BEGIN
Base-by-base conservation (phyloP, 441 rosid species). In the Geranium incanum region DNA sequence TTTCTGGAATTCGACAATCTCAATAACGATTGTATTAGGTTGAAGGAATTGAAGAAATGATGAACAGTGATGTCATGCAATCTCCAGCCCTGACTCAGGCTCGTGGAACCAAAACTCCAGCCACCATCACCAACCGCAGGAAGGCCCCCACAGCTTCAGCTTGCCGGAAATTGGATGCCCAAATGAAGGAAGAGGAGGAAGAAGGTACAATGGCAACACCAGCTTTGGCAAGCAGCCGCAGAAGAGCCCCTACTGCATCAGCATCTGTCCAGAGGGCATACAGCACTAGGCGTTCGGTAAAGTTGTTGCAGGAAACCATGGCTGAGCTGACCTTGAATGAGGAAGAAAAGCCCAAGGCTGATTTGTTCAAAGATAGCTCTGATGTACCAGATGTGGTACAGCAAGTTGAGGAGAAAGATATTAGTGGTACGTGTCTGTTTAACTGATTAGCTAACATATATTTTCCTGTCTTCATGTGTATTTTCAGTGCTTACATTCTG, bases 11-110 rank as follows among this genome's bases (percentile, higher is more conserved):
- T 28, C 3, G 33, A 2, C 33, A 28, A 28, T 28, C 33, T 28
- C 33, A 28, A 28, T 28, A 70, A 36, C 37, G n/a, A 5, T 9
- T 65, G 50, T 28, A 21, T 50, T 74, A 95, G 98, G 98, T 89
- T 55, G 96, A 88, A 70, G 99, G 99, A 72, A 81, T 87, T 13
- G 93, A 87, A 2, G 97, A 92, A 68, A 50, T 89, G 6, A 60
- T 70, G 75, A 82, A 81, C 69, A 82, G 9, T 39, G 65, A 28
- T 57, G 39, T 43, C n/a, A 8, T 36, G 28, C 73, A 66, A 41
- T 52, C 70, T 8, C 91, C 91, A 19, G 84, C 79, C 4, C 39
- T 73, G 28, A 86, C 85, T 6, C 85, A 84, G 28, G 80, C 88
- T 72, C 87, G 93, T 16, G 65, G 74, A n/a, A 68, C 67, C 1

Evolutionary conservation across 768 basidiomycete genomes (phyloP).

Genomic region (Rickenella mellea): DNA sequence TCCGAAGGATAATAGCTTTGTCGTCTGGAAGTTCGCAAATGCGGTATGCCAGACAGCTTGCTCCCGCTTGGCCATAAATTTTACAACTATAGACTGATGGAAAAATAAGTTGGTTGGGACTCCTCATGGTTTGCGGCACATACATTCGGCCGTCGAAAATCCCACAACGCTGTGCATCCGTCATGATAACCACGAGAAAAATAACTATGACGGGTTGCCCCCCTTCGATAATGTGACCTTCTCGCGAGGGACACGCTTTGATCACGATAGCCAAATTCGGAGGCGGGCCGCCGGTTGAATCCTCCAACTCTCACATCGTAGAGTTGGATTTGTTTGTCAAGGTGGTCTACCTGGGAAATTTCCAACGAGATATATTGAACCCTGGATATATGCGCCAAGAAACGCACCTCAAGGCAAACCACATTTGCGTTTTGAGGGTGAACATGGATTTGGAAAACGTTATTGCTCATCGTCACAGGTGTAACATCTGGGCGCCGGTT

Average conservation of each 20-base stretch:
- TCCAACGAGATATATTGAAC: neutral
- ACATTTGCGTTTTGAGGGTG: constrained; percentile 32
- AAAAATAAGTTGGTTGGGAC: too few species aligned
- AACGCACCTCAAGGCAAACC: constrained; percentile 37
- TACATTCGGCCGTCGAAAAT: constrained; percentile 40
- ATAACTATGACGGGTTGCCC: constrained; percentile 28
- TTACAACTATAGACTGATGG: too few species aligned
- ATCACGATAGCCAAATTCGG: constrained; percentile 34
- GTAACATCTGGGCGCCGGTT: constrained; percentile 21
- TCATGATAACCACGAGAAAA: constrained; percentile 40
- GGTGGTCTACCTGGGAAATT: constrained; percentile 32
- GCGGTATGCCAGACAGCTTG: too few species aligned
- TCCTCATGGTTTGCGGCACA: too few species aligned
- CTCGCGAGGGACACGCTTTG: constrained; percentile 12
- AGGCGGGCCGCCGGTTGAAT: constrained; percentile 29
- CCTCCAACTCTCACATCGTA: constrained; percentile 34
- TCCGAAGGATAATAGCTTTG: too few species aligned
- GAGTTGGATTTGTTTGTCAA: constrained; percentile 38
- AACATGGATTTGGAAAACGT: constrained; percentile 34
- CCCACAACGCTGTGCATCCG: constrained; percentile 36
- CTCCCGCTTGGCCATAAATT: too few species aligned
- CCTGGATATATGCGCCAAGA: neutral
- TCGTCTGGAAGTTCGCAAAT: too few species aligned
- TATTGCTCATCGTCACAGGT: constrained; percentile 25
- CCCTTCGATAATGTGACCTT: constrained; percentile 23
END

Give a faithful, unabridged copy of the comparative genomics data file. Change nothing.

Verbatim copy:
Base-by-base conservation (phyloP, 441 rosid species). In the Geranium incanum region DNA sequence TTTCTGGAATTCGACAATCTCAATAACGATTGTATTAGGTTGAAGGAATTGAAGAAATGATGAACAGTGATGTCATGCAATCTCCAGCCCTGACTCAGGCTCGTGGAACCAAAACTCCAGCCACCATCACCAACCGCAGGAAGGCCCCCACAGCTTCAGCTTGCCGGAAATTGGATGCCCAAATGAAGGAAGAGGAGGAAGAAGGTACAATGGCAACACCAGCTTTGGCAAGCAGCCGCAGAAGAGCCCCTACTGCATCAGCATCTGTCCAGAGGGCATACAGCACTAGGCGTTCGGTAAAGTTGTTGCAGGAAACCATGGCTGAGCTGACCTTGAATGAGGAAGAAAAGCCCAAGGCTGATTTGTTCAAAGATAGCTCTGATGTACCAGATGTGGTACAGCAAGTTGAGGAGAAAGATATTAGTGGTACGTGTCTGTTTAACTGATTAGCTAACATATATTTTCCTGTCTTCATGTGTATTTTCAGTGCTTACATTCTG, bases 11-110 rank as follows among this genome's bases (percentile, higher is more conserved):
- T 28, C 3, G 33, A 2, C 33, A 28, A 28, T 28, C 33, T 28
- C 33, A 28, A 28, T 28, A 70, A 36, C 37, G n/a, A 5, T 9
- T 65, G 50, T 28, A 21, T 50, T 74, A 95, G 98, G 98, T 89
- T 55, G 96, A 88, A 70, G 99, G 99, A 72, A 81, T 87, T 13
- G 93, A 87, A 2, G 97, A 92, A 68, A 50, T 89, G 6, A 60
- T 70, G 75, A 82, A 81, C 69, A 82, G 9, T 39, G 65, A 28
- T 57, G 39, T 43, C n/a, A 8, T 36, G 28, C 73, A 66, A 41
- T 52, C 70, T 8, C 91, C 91, A 19, G 84, C 79, C 4, C 39
- T 73, G 28, A 86, C 85, T 6, C 85, A 84, G 28, G 80, C 88
- T 72, C 87, G 93, T 16, G 65, G 74, A n/a, A 68, C 67, C 1

Evolutionary conservation across 768 basidiomycete genomes (phyloP).

Genomic region (Rickenella mellea): DNA sequence TCCGAAGGATAATAGCTTTGTCGTCTGGAAGTTCGCAAATGCGGTATGCCAGACAGCTTGCTCCCGCTTGGCCATAAATTTTACAACTATAGACTGATGGAAAAATAAGTTGGTTGGGACTCCTCATGGTTTGCGGCACATACATTCGGCCGTCGAAAATCCCACAACGCTGTGCATCCGTCATGATAACCACGAGAAAAATAACTATGACGGGTTGCCCCCCTTCGATAATGTGACCTTCTCGCGAGGGACACGCTTTGATCACGATAGCCAAATTCGGAGGCGGGCCGCCGGTTGAATCCTCCAACTCTCACATCGTAGAGTTGGATTTGTTTGTCAAGGTGGTCTACCTGGGAAATTTCCAACGAGATATATTGAACCCTGGATATATGCGCCAAGAAACGCACCTCAAGGCAAACCACATTTGCGTTTTGAGGGTGAACATGGATTTGGAAAACGTTATTGCTCATCGTCACAGGTGTAACATCTGGGCGCCGGTT

Average conservation of each 20-base stretch:
- TCCAACGAGATATATTGAAC: neutral
- ACATTTGCGTTTTGAGGGTG: constrained; percentile 32
- AAAAATAAGTTGGTTGGGAC: too few species aligned
- AACGCACCTCAAGGCAAACC: constrained; percentile 37
- TACATTCGGCCGTCGAAAAT: constrained; percentile 40
- ATAACTATGACGGGTTGCCC: constrained; percentile 28
- TTACAACTATAGACTGATGG: too few species aligned
- ATCACGATAGCCAAATTCGG: constrained; percentile 34
- GTAACATCTGGGCGCCGGTT: constrained; percentile 21
- TCATGATAACCACGAGAAAA: constrained; percentile 40
- GGTGGTCTACCTGGGAAATT: constrained; percentile 32
- GCGGTATGCCAGACAGCTTG: too few species aligned
- TCCTCATGGTTTGCGGCACA: too few species aligned
- CTCGCGAGGGACACGCTTTG: constrained; percentile 12
- AGGCGGGCCGCCGGTTGAAT: constrained; percentile 29
- CCTCCAACTCTCACATCGTA: constrained; percentile 34
- TCCGAAGGATAATAGCTTTG: too few species aligned
- GAGTTGGATTTGTTTGTCAA: constrained; percentile 38
- AACATGGATTTGGAAAACGT: constrained; percentile 34
- CCCACAACGCTGTGCATCCG: constrained; percentile 36
- CTCCCGCTTGGCCATAAATT: too few species aligned
- CCTGGATATATGCGCCAAGA: neutral
- TCGTCTGGAAGTTCGCAAAT: too few species aligned
- TATTGCTCATCGTCACAGGT: constrained; percentile 25
- CCCTTCGATAATGTGACCTT: constrained; percentile 23